For the past ten years, I’ve been battling a mysterious illness, one we now know to be Lyme disease. I have felt much like I had a major hangover and been hit by a car all on the same day … and that’s putting it mildly! But as of December 2013, I am finally back in the saddle again after a long absence from debilitating Lyme symptoms. Being a World Champion Equestrian, I am determined to share with my two girls my love of the magnificent cutting horse and to teach them how to over come adversity like long-term family illness and the importance of working hard, being prepared, and going for your dream!
During the 1980s and 1990s I was a consistent finalist at the World Championship Futurity and other National Cutting Horse Association (NCHA) events. I won many championships, including a World Title, on horses bred and trained by family and I on our farm in Kentucky. Many of these horses were sired by the legendary Gun Smokes Pistol, our family stud and father of Gunsmokes Wimpy, a two-time World Champion. The horses from my family’s farm have collectively won over $4,000,000.
Finally beginning to feel liberated from Lyme and up and riding again, I am especially happy about having won “Reserve Champion” last February 2014 at the Bonanza in Texas and making the finals at the Derby in July. I won $30K in 2014 towards my lifetime show earnings and have now won nearly $500K, which is the required amount to be inducted into the Hall ofFame. I am currently back on Lyme treatment after a mild set back but have my eye on the goal.
Equally challenging this last year was having my beautiful 16-year old daughter also diagnosed with Lyme disease. She is doing well inspite of adversity. She has had many health challenges over the years. And like me, she was long misdiagnosed before we discovered the DNA of the Lyme-causing bacterium in her blood this past spring — after two prior false negative results with the unreliable standard CDC Lyme test! In the five months since she has been on treatment for Lyme, she has made a substantial improvement but the present treatment does not come without its own host of problems, nor is it a cure.
It is hard to see your child go through difficulty. I am proud to report that my daughter is a courageous and positive young girl and some peace has come as she has turned the corner. I have since learned aboutthe enormous number of children who are misdiagnosed as autistic when in fact it is the Lyme bacterium in the brain, often passed in utero, causing similar symptoms and the misdiagnosis. I am now even more dedicated to finding a cure for Lyme.
A small tick bite in 2005 saw my world shatter. I had strange unrelated symptoms that ranged from piercing body pain and numbness to blackouts, difficulty breathing, and coughing, and finally manifested as full central nervous system dysfunction. Over the next five years, I had a number of ER visits due to recurring body rashes, anaphylaxis reactions, shingles, and what felt like a heart attack. For months, holding on by a thread with Meningitis and encephalitis, it left its mark. I saw approximately 50 doctors. Each declared there was no Lyme disease in California and subsequently misdiagnosed me. During this time, I was diagnosed with everything from MS to cancer and it was recommended that I have a hip replacement along with a number of other surgeries I fortunately opted to forgo.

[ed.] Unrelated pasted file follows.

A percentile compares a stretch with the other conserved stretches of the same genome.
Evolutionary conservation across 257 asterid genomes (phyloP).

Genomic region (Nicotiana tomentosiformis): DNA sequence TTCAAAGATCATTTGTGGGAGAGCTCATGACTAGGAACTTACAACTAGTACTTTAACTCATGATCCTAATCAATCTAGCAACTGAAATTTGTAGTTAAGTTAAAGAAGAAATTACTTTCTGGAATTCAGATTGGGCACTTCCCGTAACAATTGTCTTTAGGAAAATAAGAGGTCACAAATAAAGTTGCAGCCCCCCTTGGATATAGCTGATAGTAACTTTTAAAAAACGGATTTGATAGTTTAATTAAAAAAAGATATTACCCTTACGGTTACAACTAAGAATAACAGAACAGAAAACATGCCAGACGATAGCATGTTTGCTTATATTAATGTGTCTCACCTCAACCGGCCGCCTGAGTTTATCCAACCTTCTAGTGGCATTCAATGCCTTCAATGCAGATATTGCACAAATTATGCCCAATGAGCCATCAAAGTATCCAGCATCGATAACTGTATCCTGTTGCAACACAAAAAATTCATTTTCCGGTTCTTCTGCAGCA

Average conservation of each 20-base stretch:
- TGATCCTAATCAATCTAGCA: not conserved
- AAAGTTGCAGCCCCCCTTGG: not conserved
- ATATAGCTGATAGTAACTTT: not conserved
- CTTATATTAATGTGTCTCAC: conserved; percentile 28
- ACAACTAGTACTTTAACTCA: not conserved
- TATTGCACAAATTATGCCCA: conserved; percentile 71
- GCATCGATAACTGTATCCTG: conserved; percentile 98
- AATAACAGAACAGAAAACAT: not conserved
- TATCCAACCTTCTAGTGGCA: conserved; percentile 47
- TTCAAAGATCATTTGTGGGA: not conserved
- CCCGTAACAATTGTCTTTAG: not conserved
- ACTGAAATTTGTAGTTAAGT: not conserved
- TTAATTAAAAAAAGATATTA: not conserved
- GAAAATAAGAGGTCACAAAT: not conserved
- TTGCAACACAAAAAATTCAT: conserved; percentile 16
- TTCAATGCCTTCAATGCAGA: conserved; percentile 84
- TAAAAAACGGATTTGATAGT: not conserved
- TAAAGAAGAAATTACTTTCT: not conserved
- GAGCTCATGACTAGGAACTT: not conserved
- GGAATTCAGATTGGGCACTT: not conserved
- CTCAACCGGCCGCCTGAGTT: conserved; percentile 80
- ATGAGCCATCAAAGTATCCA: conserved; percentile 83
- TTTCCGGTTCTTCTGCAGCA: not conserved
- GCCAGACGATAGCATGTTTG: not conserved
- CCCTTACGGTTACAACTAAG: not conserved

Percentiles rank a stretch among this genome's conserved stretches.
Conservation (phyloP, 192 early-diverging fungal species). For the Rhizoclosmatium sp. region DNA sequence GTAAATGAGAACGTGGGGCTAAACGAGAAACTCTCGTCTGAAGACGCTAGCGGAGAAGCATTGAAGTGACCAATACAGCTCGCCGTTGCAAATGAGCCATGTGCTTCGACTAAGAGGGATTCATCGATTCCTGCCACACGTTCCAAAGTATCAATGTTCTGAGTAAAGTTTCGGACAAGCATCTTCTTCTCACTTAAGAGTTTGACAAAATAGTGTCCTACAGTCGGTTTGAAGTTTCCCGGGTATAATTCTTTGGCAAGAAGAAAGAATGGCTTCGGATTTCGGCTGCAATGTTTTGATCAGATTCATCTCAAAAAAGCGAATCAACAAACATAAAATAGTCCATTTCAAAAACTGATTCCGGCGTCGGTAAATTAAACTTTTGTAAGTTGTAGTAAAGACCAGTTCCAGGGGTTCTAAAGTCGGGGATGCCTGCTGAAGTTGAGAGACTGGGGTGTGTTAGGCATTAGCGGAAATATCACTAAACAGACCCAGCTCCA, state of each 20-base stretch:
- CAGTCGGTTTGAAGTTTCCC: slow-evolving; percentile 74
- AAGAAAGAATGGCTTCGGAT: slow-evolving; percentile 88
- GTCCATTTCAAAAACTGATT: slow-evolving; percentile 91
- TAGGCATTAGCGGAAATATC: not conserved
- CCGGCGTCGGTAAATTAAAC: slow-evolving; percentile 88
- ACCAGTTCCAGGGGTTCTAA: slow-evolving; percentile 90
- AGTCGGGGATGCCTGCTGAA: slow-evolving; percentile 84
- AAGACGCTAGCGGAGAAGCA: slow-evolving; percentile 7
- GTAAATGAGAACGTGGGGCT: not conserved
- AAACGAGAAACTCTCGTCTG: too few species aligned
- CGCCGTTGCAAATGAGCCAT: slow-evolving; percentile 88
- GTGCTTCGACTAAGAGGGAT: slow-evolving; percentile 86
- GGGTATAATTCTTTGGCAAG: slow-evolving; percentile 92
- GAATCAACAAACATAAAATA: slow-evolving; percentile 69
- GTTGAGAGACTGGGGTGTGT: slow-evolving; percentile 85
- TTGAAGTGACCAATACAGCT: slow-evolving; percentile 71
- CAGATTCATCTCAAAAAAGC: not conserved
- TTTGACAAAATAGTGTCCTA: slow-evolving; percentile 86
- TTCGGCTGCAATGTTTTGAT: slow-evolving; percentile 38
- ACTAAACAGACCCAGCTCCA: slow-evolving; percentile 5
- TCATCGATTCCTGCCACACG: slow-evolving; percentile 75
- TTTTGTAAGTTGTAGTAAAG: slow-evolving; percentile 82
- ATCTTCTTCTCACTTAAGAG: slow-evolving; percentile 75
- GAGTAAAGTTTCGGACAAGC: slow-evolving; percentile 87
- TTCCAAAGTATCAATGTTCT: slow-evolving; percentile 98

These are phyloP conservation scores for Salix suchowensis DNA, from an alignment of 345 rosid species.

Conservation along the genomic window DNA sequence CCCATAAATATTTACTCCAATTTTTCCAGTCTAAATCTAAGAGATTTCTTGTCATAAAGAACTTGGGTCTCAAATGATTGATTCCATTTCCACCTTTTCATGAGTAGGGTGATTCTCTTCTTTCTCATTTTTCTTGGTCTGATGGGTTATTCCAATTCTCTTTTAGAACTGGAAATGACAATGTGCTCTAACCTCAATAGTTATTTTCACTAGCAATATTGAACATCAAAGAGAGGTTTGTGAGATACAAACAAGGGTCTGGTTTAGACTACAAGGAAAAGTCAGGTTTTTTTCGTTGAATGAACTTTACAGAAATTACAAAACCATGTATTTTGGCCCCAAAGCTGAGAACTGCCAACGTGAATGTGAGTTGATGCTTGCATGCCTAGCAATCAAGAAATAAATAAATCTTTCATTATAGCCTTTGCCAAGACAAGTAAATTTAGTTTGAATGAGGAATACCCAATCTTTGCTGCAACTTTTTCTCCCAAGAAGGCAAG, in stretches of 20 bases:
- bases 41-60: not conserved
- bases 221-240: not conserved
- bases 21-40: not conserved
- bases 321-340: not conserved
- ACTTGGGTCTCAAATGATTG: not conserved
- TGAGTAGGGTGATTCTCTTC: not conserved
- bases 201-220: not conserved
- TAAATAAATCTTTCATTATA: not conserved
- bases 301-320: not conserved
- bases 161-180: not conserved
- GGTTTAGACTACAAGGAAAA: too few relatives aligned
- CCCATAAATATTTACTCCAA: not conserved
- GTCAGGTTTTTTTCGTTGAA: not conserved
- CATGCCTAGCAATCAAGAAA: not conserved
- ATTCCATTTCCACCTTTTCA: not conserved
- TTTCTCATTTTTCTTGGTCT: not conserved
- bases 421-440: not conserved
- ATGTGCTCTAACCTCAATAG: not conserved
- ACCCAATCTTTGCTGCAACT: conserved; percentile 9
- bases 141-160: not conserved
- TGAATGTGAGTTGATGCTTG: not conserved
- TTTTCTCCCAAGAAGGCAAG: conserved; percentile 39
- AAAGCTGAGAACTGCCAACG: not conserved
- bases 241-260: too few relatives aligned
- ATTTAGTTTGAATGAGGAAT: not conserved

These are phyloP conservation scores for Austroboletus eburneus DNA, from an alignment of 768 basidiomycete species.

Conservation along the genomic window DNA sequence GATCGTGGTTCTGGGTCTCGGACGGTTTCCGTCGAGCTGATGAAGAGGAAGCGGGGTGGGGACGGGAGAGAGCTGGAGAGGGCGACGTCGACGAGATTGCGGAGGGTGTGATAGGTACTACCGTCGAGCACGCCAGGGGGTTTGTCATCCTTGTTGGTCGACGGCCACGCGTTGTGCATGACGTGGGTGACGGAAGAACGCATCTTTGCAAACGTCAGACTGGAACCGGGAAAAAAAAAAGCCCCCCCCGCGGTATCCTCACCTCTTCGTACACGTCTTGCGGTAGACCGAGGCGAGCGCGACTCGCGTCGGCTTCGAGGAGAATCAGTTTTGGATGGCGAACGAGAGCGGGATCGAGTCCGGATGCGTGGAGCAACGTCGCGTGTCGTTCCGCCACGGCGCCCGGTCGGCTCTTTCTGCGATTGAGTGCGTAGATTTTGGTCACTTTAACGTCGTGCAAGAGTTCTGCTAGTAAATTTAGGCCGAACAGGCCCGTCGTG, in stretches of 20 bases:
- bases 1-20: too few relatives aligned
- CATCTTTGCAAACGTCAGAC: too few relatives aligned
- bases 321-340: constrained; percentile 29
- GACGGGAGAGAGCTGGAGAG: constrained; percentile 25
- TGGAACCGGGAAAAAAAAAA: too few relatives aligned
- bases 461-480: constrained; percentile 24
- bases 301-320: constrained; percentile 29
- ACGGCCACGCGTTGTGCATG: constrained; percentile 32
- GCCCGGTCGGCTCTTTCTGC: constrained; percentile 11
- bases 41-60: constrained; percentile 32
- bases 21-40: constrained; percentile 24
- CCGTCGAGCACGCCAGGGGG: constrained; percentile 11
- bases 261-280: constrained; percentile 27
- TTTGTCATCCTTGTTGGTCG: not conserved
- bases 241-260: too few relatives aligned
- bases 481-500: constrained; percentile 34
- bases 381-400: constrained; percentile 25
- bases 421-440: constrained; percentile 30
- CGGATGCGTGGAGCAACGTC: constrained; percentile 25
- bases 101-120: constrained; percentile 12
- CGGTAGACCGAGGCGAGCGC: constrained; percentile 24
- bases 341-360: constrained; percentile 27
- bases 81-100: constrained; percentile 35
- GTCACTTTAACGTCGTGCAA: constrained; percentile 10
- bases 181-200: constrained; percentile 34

Unfortunately, this lack of knowledge in the medical community allowed the Lyme spirochete bacterium (Borrelia burgdorferi) to progress throughout my body and grow to its persistent, crippling late-stage,from which there is no definitive cure. By the time we discovered I had Lyme disease, it was nearly too late. I found myself going into shock in the ER witha systemic MRSA staph infection and nearly lost my life in the spring of 2011. My depleted immune system was failing from the high levels of the Lyme disease bacterium and other co-infections.
From a strong-willed, physically fit athlete and world champion equestrian, I now found myself a sickly 93 pounds — a mere shadow of my former self. My universe shrunk. Lyme stole my freedom. I was isolated, notable to get out much or feel well enough to see visitors. And certainly not well enough to do my work as a sculptor. I had to decline all commissioned work due to my illness. After 2007, it simply became impossible to work. In addition, medical bills from Lyme are exorbitant and not covered by insurance.We spent well over $250,000 out-of-pocket seeking medical help the last tenyears.
I suffered one health crisis after another … all after being bitten by a tick. As a country girl who has been raised around livestock on a farm and having been exposed to insects my whole life, I simply could notbelieve a bug could make me that sick. It wasn’t till I saw the scan, which —due to the Lyme infection in my brain looked like I had experienced a stroke —that I realized this was my ironic reality.
A Path to Recovery –With Some Success but Not Enough
Finally after five years of suffering from a non-stop series of weird symptoms, I was properly diagnosed in 2011, confirmed by a positive PCR test for Lyme disease, detecting Borrelia burgdorferi (the spirochete Lymebacterium, similar to syphilis). I was lucky to receive the positive PCR as it is highly accurate when positive however produces a lot of false negatives. It’s not easy getting tested for Lyme. I had to insist on getting the Lyme testfrom my resistant physician after exhausting every other scan and test known to medicine.